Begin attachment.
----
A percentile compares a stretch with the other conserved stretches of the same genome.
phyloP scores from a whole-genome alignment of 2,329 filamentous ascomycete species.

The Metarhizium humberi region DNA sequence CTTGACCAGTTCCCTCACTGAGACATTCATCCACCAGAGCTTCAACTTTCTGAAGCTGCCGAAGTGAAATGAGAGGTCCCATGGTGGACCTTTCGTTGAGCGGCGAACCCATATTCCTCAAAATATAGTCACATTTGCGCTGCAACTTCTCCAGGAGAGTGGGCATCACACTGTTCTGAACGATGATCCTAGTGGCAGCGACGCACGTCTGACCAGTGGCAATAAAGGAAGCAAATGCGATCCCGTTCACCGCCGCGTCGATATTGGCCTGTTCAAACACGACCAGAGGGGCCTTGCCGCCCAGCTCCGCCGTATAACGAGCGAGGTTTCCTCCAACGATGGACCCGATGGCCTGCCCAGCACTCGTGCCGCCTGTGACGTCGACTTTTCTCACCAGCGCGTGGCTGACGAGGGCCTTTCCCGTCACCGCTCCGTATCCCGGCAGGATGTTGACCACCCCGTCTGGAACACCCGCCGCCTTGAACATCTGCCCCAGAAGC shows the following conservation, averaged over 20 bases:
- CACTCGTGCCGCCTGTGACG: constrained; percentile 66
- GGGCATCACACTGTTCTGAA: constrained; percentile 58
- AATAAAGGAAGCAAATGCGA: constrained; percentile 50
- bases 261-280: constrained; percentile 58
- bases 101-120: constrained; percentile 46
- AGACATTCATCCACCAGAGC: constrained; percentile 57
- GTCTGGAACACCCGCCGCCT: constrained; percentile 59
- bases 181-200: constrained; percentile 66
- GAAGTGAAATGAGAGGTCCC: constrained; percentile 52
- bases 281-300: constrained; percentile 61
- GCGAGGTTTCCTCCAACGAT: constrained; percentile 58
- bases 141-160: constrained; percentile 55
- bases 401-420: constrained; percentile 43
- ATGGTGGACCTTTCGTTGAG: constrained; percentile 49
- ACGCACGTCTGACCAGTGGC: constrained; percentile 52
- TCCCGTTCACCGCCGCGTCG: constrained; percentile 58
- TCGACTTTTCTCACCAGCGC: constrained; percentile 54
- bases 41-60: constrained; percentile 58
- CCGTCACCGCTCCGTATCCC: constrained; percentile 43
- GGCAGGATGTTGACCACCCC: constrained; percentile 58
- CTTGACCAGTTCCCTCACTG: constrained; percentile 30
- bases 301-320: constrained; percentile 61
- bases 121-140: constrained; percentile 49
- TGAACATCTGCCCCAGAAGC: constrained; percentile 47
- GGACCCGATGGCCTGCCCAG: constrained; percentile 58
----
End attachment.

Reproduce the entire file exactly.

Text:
A percentile compares a stretch with the other conserved stretches of the same genome.
phyloP scores from a whole-genome alignment of 2,329 filamentous ascomycete species.

The Metarhizium humberi region DNA sequence CTTGACCAGTTCCCTCACTGAGACATTCATCCACCAGAGCTTCAACTTTCTGAAGCTGCCGAAGTGAAATGAGAGGTCCCATGGTGGACCTTTCGTTGAGCGGCGAACCCATATTCCTCAAAATATAGTCACATTTGCGCTGCAACTTCTCCAGGAGAGTGGGCATCACACTGTTCTGAACGATGATCCTAGTGGCAGCGACGCACGTCTGACCAGTGGCAATAAAGGAAGCAAATGCGATCCCGTTCACCGCCGCGTCGATATTGGCCTGTTCAAACACGACCAGAGGGGCCTTGCCGCCCAGCTCCGCCGTATAACGAGCGAGGTTTCCTCCAACGATGGACCCGATGGCCTGCCCAGCACTCGTGCCGCCTGTGACGTCGACTTTTCTCACCAGCGCGTGGCTGACGAGGGCCTTTCCCGTCACCGCTCCGTATCCCGGCAGGATGTTGACCACCCCGTCTGGAACACCCGCCGCCTTGAACATCTGCCCCAGAAGC shows the following conservation, averaged over 20 bases:
- CACTCGTGCCGCCTGTGACG: constrained; percentile 66
- GGGCATCACACTGTTCTGAA: constrained; percentile 58
- AATAAAGGAAGCAAATGCGA: constrained; percentile 50
- bases 261-280: constrained; percentile 58
- bases 101-120: constrained; percentile 46
- AGACATTCATCCACCAGAGC: constrained; percentile 57
- GTCTGGAACACCCGCCGCCT: constrained; percentile 59
- bases 181-200: constrained; percentile 66
- GAAGTGAAATGAGAGGTCCC: constrained; percentile 52
- bases 281-300: constrained; percentile 61
- GCGAGGTTTCCTCCAACGAT: constrained; percentile 58
- bases 141-160: constrained; percentile 55
- bases 401-420: constrained; percentile 43
- ATGGTGGACCTTTCGTTGAG: constrained; percentile 49
- ACGCACGTCTGACCAGTGGC: constrained; percentile 52
- TCCCGTTCACCGCCGCGTCG: constrained; percentile 58
- TCGACTTTTCTCACCAGCGC: constrained; percentile 54
- bases 41-60: constrained; percentile 58
- CCGTCACCGCTCCGTATCCC: constrained; percentile 43
- GGCAGGATGTTGACCACCCC: constrained; percentile 58
- CTTGACCAGTTCCCTCACTG: constrained; percentile 30
- bases 301-320: constrained; percentile 61
- bases 121-140: constrained; percentile 49
- TGAACATCTGCCCCAGAAGC: constrained; percentile 47
- GGACCCGATGGCCTGCCCAG: constrained; percentile 58